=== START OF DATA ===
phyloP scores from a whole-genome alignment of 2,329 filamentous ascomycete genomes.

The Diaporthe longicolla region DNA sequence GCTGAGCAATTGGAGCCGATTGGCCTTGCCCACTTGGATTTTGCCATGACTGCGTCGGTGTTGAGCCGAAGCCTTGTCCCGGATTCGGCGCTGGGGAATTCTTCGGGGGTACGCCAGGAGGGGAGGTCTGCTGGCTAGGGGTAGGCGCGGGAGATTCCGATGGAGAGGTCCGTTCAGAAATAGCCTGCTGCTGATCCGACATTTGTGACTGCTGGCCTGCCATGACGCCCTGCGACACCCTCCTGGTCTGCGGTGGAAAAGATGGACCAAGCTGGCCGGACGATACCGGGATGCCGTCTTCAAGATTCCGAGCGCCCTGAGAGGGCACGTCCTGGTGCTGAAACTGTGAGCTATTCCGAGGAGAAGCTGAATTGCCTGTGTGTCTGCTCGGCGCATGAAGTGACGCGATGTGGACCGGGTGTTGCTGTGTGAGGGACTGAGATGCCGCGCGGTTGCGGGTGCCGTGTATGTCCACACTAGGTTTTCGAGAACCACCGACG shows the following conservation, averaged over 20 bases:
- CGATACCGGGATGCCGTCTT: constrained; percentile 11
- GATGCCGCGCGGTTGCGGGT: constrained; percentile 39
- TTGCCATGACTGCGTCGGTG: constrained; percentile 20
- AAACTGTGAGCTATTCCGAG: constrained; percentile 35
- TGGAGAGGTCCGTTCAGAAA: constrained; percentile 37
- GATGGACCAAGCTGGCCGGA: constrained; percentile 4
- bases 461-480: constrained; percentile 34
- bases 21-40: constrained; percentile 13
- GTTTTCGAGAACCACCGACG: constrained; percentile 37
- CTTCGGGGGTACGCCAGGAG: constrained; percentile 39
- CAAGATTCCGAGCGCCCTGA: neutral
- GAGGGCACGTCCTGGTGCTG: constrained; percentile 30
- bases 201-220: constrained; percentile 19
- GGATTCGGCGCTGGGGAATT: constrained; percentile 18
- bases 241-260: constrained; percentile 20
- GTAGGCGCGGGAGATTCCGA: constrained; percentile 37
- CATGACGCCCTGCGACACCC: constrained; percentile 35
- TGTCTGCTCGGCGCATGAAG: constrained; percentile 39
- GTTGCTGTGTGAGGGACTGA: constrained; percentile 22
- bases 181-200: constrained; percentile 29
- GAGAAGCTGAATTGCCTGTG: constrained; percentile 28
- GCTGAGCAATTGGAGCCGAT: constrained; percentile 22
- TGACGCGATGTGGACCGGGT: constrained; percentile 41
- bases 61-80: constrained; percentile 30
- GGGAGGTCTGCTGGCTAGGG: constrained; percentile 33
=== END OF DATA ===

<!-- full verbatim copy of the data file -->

phyloP scores from a whole-genome alignment of 2,329 filamentous ascomycete genomes.

The Diaporthe longicolla region DNA sequence GCTGAGCAATTGGAGCCGATTGGCCTTGCCCACTTGGATTTTGCCATGACTGCGTCGGTGTTGAGCCGAAGCCTTGTCCCGGATTCGGCGCTGGGGAATTCTTCGGGGGTACGCCAGGAGGGGAGGTCTGCTGGCTAGGGGTAGGCGCGGGAGATTCCGATGGAGAGGTCCGTTCAGAAATAGCCTGCTGCTGATCCGACATTTGTGACTGCTGGCCTGCCATGACGCCCTGCGACACCCTCCTGGTCTGCGGTGGAAAAGATGGACCAAGCTGGCCGGACGATACCGGGATGCCGTCTTCAAGATTCCGAGCGCCCTGAGAGGGCACGTCCTGGTGCTGAAACTGTGAGCTATTCCGAGGAGAAGCTGAATTGCCTGTGTGTCTGCTCGGCGCATGAAGTGACGCGATGTGGACCGGGTGTTGCTGTGTGAGGGACTGAGATGCCGCGCGGTTGCGGGTGCCGTGTATGTCCACACTAGGTTTTCGAGAACCACCGACG shows the following conservation, averaged over 20 bases:
- CGATACCGGGATGCCGTCTT: constrained; percentile 11
- GATGCCGCGCGGTTGCGGGT: constrained; percentile 39
- TTGCCATGACTGCGTCGGTG: constrained; percentile 20
- AAACTGTGAGCTATTCCGAG: constrained; percentile 35
- TGGAGAGGTCCGTTCAGAAA: constrained; percentile 37
- GATGGACCAAGCTGGCCGGA: constrained; percentile 4
- bases 461-480: constrained; percentile 34
- bases 21-40: constrained; percentile 13
- GTTTTCGAGAACCACCGACG: constrained; percentile 37
- CTTCGGGGGTACGCCAGGAG: constrained; percentile 39
- CAAGATTCCGAGCGCCCTGA: neutral
- GAGGGCACGTCCTGGTGCTG: constrained; percentile 30
- bases 201-220: constrained; percentile 19
- GGATTCGGCGCTGGGGAATT: constrained; percentile 18
- bases 241-260: constrained; percentile 20
- GTAGGCGCGGGAGATTCCGA: constrained; percentile 37
- CATGACGCCCTGCGACACCC: constrained; percentile 35
- TGTCTGCTCGGCGCATGAAG: constrained; percentile 39
- GTTGCTGTGTGAGGGACTGA: constrained; percentile 22
- bases 181-200: constrained; percentile 29
- GAGAAGCTGAATTGCCTGTG: constrained; percentile 28
- GCTGAGCAATTGGAGCCGAT: constrained; percentile 22
- TGACGCGATGTGGACCGGGT: constrained; percentile 41
- bases 61-80: constrained; percentile 30
- GGGAGGTCTGCTGGCTAGGG: constrained; percentile 33